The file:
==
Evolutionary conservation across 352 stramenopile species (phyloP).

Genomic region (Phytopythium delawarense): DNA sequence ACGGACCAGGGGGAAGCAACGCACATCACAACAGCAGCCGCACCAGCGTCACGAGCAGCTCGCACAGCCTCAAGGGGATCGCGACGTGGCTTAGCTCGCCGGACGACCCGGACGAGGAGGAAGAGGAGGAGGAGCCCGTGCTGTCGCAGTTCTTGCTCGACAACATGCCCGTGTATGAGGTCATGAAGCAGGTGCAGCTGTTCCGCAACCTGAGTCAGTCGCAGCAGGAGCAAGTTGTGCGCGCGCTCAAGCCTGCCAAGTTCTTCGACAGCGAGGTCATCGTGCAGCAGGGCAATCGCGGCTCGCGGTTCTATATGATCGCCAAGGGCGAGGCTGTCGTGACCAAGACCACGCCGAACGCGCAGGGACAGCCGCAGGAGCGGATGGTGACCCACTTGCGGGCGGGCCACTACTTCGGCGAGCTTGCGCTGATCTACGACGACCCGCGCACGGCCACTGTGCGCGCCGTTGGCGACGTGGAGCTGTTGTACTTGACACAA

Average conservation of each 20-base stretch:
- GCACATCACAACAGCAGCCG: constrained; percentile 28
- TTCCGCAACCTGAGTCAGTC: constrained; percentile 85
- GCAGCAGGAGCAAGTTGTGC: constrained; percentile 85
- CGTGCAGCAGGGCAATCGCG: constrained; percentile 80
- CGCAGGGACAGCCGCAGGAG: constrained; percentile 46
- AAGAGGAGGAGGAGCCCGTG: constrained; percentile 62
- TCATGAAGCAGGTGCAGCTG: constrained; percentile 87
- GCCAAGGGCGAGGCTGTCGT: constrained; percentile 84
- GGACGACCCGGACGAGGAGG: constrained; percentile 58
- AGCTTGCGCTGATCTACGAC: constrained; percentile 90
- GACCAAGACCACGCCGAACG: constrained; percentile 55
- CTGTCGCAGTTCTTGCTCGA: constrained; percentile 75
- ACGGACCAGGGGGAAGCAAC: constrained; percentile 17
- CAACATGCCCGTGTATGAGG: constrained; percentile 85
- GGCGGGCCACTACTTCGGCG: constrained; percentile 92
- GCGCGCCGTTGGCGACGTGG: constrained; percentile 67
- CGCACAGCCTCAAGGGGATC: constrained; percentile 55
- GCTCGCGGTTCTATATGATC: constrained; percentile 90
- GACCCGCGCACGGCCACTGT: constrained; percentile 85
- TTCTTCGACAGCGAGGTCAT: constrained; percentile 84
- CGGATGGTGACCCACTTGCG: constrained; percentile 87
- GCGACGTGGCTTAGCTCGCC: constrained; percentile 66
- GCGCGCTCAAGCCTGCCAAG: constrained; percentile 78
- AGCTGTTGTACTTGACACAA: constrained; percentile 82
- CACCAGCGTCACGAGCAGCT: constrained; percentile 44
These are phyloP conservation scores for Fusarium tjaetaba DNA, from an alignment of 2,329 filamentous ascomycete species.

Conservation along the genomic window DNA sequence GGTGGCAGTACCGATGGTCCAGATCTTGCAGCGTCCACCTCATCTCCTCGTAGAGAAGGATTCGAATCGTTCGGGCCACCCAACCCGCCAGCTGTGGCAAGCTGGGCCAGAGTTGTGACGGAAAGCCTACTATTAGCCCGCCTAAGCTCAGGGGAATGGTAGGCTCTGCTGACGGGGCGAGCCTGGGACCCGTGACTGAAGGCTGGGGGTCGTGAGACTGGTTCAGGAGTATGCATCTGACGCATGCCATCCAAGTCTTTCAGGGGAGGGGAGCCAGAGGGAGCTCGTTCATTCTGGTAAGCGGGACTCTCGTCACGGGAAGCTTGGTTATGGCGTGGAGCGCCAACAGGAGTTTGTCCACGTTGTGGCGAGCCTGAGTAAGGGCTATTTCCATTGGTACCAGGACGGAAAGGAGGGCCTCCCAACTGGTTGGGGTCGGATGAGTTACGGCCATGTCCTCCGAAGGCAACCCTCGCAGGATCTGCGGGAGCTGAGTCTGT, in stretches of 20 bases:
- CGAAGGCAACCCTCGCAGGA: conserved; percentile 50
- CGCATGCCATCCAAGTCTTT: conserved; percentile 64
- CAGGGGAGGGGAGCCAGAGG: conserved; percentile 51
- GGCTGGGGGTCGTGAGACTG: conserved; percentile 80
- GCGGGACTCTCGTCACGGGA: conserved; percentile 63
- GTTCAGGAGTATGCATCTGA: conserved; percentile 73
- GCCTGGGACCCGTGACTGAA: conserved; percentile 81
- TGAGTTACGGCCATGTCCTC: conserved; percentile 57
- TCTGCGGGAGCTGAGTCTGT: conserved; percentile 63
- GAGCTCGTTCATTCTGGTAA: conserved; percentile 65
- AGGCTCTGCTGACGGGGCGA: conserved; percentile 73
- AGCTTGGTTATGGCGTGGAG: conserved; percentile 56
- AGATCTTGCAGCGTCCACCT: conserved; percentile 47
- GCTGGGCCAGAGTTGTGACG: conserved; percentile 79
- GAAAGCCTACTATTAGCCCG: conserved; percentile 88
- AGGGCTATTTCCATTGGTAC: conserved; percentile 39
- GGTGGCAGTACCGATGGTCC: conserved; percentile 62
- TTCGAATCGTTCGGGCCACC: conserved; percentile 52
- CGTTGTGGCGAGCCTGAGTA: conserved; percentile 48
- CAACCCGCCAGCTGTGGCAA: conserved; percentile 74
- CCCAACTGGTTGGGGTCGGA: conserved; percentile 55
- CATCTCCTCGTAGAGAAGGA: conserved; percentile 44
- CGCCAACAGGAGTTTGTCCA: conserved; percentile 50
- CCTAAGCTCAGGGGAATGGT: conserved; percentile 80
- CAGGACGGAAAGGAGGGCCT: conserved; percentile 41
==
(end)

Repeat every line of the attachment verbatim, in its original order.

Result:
Evolutionary conservation across 352 stramenopile species (phyloP).

Genomic region (Phytopythium delawarense): DNA sequence ACGGACCAGGGGGAAGCAACGCACATCACAACAGCAGCCGCACCAGCGTCACGAGCAGCTCGCACAGCCTCAAGGGGATCGCGACGTGGCTTAGCTCGCCGGACGACCCGGACGAGGAGGAAGAGGAGGAGGAGCCCGTGCTGTCGCAGTTCTTGCTCGACAACATGCCCGTGTATGAGGTCATGAAGCAGGTGCAGCTGTTCCGCAACCTGAGTCAGTCGCAGCAGGAGCAAGTTGTGCGCGCGCTCAAGCCTGCCAAGTTCTTCGACAGCGAGGTCATCGTGCAGCAGGGCAATCGCGGCTCGCGGTTCTATATGATCGCCAAGGGCGAGGCTGTCGTGACCAAGACCACGCCGAACGCGCAGGGACAGCCGCAGGAGCGGATGGTGACCCACTTGCGGGCGGGCCACTACTTCGGCGAGCTTGCGCTGATCTACGACGACCCGCGCACGGCCACTGTGCGCGCCGTTGGCGACGTGGAGCTGTTGTACTTGACACAA

Average conservation of each 20-base stretch:
- GCACATCACAACAGCAGCCG: constrained; percentile 28
- TTCCGCAACCTGAGTCAGTC: constrained; percentile 85
- GCAGCAGGAGCAAGTTGTGC: constrained; percentile 85
- CGTGCAGCAGGGCAATCGCG: constrained; percentile 80
- CGCAGGGACAGCCGCAGGAG: constrained; percentile 46
- AAGAGGAGGAGGAGCCCGTG: constrained; percentile 62
- TCATGAAGCAGGTGCAGCTG: constrained; percentile 87
- GCCAAGGGCGAGGCTGTCGT: constrained; percentile 84
- GGACGACCCGGACGAGGAGG: constrained; percentile 58
- AGCTTGCGCTGATCTACGAC: constrained; percentile 90
- GACCAAGACCACGCCGAACG: constrained; percentile 55
- CTGTCGCAGTTCTTGCTCGA: constrained; percentile 75
- ACGGACCAGGGGGAAGCAAC: constrained; percentile 17
- CAACATGCCCGTGTATGAGG: constrained; percentile 85
- GGCGGGCCACTACTTCGGCG: constrained; percentile 92
- GCGCGCCGTTGGCGACGTGG: constrained; percentile 67
- CGCACAGCCTCAAGGGGATC: constrained; percentile 55
- GCTCGCGGTTCTATATGATC: constrained; percentile 90
- GACCCGCGCACGGCCACTGT: constrained; percentile 85
- TTCTTCGACAGCGAGGTCAT: constrained; percentile 84
- CGGATGGTGACCCACTTGCG: constrained; percentile 87
- GCGACGTGGCTTAGCTCGCC: constrained; percentile 66
- GCGCGCTCAAGCCTGCCAAG: constrained; percentile 78
- AGCTGTTGTACTTGACACAA: constrained; percentile 82
- CACCAGCGTCACGAGCAGCT: constrained; percentile 44
These are phyloP conservation scores for Fusarium tjaetaba DNA, from an alignment of 2,329 filamentous ascomycete species.

Conservation along the genomic window DNA sequence GGTGGCAGTACCGATGGTCCAGATCTTGCAGCGTCCACCTCATCTCCTCGTAGAGAAGGATTCGAATCGTTCGGGCCACCCAACCCGCCAGCTGTGGCAAGCTGGGCCAGAGTTGTGACGGAAAGCCTACTATTAGCCCGCCTAAGCTCAGGGGAATGGTAGGCTCTGCTGACGGGGCGAGCCTGGGACCCGTGACTGAAGGCTGGGGGTCGTGAGACTGGTTCAGGAGTATGCATCTGACGCATGCCATCCAAGTCTTTCAGGGGAGGGGAGCCAGAGGGAGCTCGTTCATTCTGGTAAGCGGGACTCTCGTCACGGGAAGCTTGGTTATGGCGTGGAGCGCCAACAGGAGTTTGTCCACGTTGTGGCGAGCCTGAGTAAGGGCTATTTCCATTGGTACCAGGACGGAAAGGAGGGCCTCCCAACTGGTTGGGGTCGGATGAGTTACGGCCATGTCCTCCGAAGGCAACCCTCGCAGGATCTGCGGGAGCTGAGTCTGT, in stretches of 20 bases:
- CGAAGGCAACCCTCGCAGGA: conserved; percentile 50
- CGCATGCCATCCAAGTCTTT: conserved; percentile 64
- CAGGGGAGGGGAGCCAGAGG: conserved; percentile 51
- GGCTGGGGGTCGTGAGACTG: conserved; percentile 80
- GCGGGACTCTCGTCACGGGA: conserved; percentile 63
- GTTCAGGAGTATGCATCTGA: conserved; percentile 73
- GCCTGGGACCCGTGACTGAA: conserved; percentile 81
- TGAGTTACGGCCATGTCCTC: conserved; percentile 57
- TCTGCGGGAGCTGAGTCTGT: conserved; percentile 63
- GAGCTCGTTCATTCTGGTAA: conserved; percentile 65
- AGGCTCTGCTGACGGGGCGA: conserved; percentile 73
- AGCTTGGTTATGGCGTGGAG: conserved; percentile 56
- AGATCTTGCAGCGTCCACCT: conserved; percentile 47
- GCTGGGCCAGAGTTGTGACG: conserved; percentile 79
- GAAAGCCTACTATTAGCCCG: conserved; percentile 88
- AGGGCTATTTCCATTGGTAC: conserved; percentile 39
- GGTGGCAGTACCGATGGTCC: conserved; percentile 62
- TTCGAATCGTTCGGGCCACC: conserved; percentile 52
- CGTTGTGGCGAGCCTGAGTA: conserved; percentile 48
- CAACCCGCCAGCTGTGGCAA: conserved; percentile 74
- CCCAACTGGTTGGGGTCGGA: conserved; percentile 55
- CATCTCCTCGTAGAGAAGGA: conserved; percentile 44
- CGCCAACAGGAGTTTGTCCA: conserved; percentile 50
- CCTAAGCTCAGGGGAATGGT: conserved; percentile 80
- CAGGACGGAAAGGAGGGCCT: conserved; percentile 41